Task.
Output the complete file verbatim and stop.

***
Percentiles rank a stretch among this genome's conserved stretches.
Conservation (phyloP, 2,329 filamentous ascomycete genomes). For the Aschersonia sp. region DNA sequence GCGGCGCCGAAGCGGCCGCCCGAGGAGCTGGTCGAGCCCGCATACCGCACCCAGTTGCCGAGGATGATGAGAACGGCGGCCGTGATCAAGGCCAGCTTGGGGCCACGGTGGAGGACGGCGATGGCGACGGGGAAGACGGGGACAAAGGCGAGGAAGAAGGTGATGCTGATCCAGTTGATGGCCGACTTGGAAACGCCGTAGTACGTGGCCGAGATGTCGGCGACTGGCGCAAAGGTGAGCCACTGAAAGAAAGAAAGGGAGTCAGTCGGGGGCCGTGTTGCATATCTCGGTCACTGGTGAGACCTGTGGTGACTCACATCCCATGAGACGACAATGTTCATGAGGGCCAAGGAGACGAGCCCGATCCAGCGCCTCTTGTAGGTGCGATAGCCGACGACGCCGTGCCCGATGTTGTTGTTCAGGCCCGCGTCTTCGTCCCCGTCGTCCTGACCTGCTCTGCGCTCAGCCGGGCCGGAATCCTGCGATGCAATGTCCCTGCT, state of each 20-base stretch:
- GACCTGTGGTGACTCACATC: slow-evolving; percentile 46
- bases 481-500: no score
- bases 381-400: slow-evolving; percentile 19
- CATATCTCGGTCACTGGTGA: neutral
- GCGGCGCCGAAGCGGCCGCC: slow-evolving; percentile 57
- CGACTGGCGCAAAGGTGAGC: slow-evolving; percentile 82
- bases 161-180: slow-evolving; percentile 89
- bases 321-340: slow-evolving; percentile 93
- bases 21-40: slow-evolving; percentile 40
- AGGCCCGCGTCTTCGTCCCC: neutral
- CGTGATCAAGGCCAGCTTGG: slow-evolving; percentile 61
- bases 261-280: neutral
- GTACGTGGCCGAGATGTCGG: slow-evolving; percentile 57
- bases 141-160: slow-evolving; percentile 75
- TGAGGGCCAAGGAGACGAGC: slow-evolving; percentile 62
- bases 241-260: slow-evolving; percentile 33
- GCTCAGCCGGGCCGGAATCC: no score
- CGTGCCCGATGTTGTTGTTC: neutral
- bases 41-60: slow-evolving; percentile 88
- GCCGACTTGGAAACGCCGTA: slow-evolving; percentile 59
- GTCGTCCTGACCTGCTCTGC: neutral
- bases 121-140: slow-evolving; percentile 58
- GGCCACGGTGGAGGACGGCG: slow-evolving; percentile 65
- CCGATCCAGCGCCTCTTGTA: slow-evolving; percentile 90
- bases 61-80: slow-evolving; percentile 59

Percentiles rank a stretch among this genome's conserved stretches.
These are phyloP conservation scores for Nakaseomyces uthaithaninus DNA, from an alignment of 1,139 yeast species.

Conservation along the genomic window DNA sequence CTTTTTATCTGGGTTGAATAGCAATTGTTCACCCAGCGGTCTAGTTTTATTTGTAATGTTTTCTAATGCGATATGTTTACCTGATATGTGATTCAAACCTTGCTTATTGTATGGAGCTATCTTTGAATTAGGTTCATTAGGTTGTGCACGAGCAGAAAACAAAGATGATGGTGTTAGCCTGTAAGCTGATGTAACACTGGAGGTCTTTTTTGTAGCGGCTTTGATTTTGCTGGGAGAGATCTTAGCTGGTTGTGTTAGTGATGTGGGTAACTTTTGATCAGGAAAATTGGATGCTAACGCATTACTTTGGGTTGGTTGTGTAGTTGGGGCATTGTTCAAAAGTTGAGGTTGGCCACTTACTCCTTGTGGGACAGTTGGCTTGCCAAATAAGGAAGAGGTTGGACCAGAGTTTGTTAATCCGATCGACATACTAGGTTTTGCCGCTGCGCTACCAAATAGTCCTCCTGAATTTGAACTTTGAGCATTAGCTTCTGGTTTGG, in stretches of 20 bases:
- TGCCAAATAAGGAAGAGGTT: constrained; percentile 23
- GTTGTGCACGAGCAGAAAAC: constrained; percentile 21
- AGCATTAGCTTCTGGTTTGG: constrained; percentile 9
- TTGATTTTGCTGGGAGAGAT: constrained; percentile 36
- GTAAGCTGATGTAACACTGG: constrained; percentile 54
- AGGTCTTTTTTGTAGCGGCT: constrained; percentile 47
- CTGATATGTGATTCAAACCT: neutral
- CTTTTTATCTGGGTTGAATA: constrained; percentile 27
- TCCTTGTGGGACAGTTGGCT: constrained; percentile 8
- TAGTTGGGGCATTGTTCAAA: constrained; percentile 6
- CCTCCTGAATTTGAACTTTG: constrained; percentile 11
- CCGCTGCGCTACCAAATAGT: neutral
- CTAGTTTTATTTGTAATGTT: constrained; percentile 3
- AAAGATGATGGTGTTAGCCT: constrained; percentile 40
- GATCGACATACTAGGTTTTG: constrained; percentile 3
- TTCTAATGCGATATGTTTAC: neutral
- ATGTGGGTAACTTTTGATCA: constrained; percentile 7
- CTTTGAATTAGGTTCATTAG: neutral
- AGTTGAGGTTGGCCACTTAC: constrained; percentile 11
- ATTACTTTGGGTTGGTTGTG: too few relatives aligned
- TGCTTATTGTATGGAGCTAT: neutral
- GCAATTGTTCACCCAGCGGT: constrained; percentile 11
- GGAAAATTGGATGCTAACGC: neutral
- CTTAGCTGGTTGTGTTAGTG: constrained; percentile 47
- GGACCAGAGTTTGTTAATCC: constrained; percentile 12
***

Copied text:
Percentiles rank a stretch among this genome's conserved stretches.
Conservation (phyloP, 2,329 filamentous ascomycete genomes). For the Aschersonia sp. region DNA sequence GCGGCGCCGAAGCGGCCGCCCGAGGAGCTGGTCGAGCCCGCATACCGCACCCAGTTGCCGAGGATGATGAGAACGGCGGCCGTGATCAAGGCCAGCTTGGGGCCACGGTGGAGGACGGCGATGGCGACGGGGAAGACGGGGACAAAGGCGAGGAAGAAGGTGATGCTGATCCAGTTGATGGCCGACTTGGAAACGCCGTAGTACGTGGCCGAGATGTCGGCGACTGGCGCAAAGGTGAGCCACTGAAAGAAAGAAAGGGAGTCAGTCGGGGGCCGTGTTGCATATCTCGGTCACTGGTGAGACCTGTGGTGACTCACATCCCATGAGACGACAATGTTCATGAGGGCCAAGGAGACGAGCCCGATCCAGCGCCTCTTGTAGGTGCGATAGCCGACGACGCCGTGCCCGATGTTGTTGTTCAGGCCCGCGTCTTCGTCCCCGTCGTCCTGACCTGCTCTGCGCTCAGCCGGGCCGGAATCCTGCGATGCAATGTCCCTGCT, state of each 20-base stretch:
- GACCTGTGGTGACTCACATC: slow-evolving; percentile 46
- bases 481-500: no score
- bases 381-400: slow-evolving; percentile 19
- CATATCTCGGTCACTGGTGA: neutral
- GCGGCGCCGAAGCGGCCGCC: slow-evolving; percentile 57
- CGACTGGCGCAAAGGTGAGC: slow-evolving; percentile 82
- bases 161-180: slow-evolving; percentile 89
- bases 321-340: slow-evolving; percentile 93
- bases 21-40: slow-evolving; percentile 40
- AGGCCCGCGTCTTCGTCCCC: neutral
- CGTGATCAAGGCCAGCTTGG: slow-evolving; percentile 61
- bases 261-280: neutral
- GTACGTGGCCGAGATGTCGG: slow-evolving; percentile 57
- bases 141-160: slow-evolving; percentile 75
- TGAGGGCCAAGGAGACGAGC: slow-evolving; percentile 62
- bases 241-260: slow-evolving; percentile 33
- GCTCAGCCGGGCCGGAATCC: no score
- CGTGCCCGATGTTGTTGTTC: neutral
- bases 41-60: slow-evolving; percentile 88
- GCCGACTTGGAAACGCCGTA: slow-evolving; percentile 59
- GTCGTCCTGACCTGCTCTGC: neutral
- bases 121-140: slow-evolving; percentile 58
- GGCCACGGTGGAGGACGGCG: slow-evolving; percentile 65
- CCGATCCAGCGCCTCTTGTA: slow-evolving; percentile 90
- bases 61-80: slow-evolving; percentile 59

Percentiles rank a stretch among this genome's conserved stretches.
These are phyloP conservation scores for Nakaseomyces uthaithaninus DNA, from an alignment of 1,139 yeast species.

Conservation along the genomic window DNA sequence CTTTTTATCTGGGTTGAATAGCAATTGTTCACCCAGCGGTCTAGTTTTATTTGTAATGTTTTCTAATGCGATATGTTTACCTGATATGTGATTCAAACCTTGCTTATTGTATGGAGCTATCTTTGAATTAGGTTCATTAGGTTGTGCACGAGCAGAAAACAAAGATGATGGTGTTAGCCTGTAAGCTGATGTAACACTGGAGGTCTTTTTTGTAGCGGCTTTGATTTTGCTGGGAGAGATCTTAGCTGGTTGTGTTAGTGATGTGGGTAACTTTTGATCAGGAAAATTGGATGCTAACGCATTACTTTGGGTTGGTTGTGTAGTTGGGGCATTGTTCAAAAGTTGAGGTTGGCCACTTACTCCTTGTGGGACAGTTGGCTTGCCAAATAAGGAAGAGGTTGGACCAGAGTTTGTTAATCCGATCGACATACTAGGTTTTGCCGCTGCGCTACCAAATAGTCCTCCTGAATTTGAACTTTGAGCATTAGCTTCTGGTTTGG, in stretches of 20 bases:
- TGCCAAATAAGGAAGAGGTT: constrained; percentile 23
- GTTGTGCACGAGCAGAAAAC: constrained; percentile 21
- AGCATTAGCTTCTGGTTTGG: constrained; percentile 9
- TTGATTTTGCTGGGAGAGAT: constrained; percentile 36
- GTAAGCTGATGTAACACTGG: constrained; percentile 54
- AGGTCTTTTTTGTAGCGGCT: constrained; percentile 47
- CTGATATGTGATTCAAACCT: neutral
- CTTTTTATCTGGGTTGAATA: constrained; percentile 27
- TCCTTGTGGGACAGTTGGCT: constrained; percentile 8
- TAGTTGGGGCATTGTTCAAA: constrained; percentile 6
- CCTCCTGAATTTGAACTTTG: constrained; percentile 11
- CCGCTGCGCTACCAAATAGT: neutral
- CTAGTTTTATTTGTAATGTT: constrained; percentile 3
- AAAGATGATGGTGTTAGCCT: constrained; percentile 40
- GATCGACATACTAGGTTTTG: constrained; percentile 3
- TTCTAATGCGATATGTTTAC: neutral
- ATGTGGGTAACTTTTGATCA: constrained; percentile 7
- CTTTGAATTAGGTTCATTAG: neutral
- AGTTGAGGTTGGCCACTTAC: constrained; percentile 11
- ATTACTTTGGGTTGGTTGTG: too few relatives aligned
- TGCTTATTGTATGGAGCTAT: neutral
- GCAATTGTTCACCCAGCGGT: constrained; percentile 11
- GGAAAATTGGATGCTAACGC: neutral
- CTTAGCTGGTTGTGTTAGTG: constrained; percentile 47
- GGACCAGAGTTTGTTAATCC: constrained; percentile 12